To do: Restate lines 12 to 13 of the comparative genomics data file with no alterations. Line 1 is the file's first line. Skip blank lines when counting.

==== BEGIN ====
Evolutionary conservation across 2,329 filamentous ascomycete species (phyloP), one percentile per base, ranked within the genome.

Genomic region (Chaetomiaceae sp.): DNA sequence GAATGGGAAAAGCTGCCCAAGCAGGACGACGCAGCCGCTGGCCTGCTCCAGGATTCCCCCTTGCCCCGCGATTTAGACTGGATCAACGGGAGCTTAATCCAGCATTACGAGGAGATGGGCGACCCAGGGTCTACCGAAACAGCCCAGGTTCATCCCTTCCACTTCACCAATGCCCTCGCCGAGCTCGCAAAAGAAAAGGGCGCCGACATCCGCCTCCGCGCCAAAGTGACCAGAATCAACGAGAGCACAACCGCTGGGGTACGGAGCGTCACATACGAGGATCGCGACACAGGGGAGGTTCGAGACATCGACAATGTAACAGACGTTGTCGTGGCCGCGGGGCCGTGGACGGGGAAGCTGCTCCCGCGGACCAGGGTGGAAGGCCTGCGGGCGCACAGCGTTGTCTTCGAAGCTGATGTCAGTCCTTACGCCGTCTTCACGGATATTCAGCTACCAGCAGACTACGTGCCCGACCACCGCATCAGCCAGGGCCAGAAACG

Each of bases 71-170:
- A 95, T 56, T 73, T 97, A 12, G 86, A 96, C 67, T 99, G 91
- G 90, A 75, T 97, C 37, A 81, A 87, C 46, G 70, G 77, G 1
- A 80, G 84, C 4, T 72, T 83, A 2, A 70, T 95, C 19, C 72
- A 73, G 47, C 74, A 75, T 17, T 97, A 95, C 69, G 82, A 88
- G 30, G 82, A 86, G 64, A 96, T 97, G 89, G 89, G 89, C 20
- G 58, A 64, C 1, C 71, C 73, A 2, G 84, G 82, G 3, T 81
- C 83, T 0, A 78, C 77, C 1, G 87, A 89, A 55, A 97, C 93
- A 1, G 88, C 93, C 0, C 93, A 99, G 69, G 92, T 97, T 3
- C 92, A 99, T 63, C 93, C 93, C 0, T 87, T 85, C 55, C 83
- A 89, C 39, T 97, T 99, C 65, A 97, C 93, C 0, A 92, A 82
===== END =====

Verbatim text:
- C 92, A 99, T 63, C 93, C 93, C 0, T 87, T 85, C 55, C 83
- A 89, C 39, T 97, T 99, C 65, A 97, C 93, C 0, A 92, A 82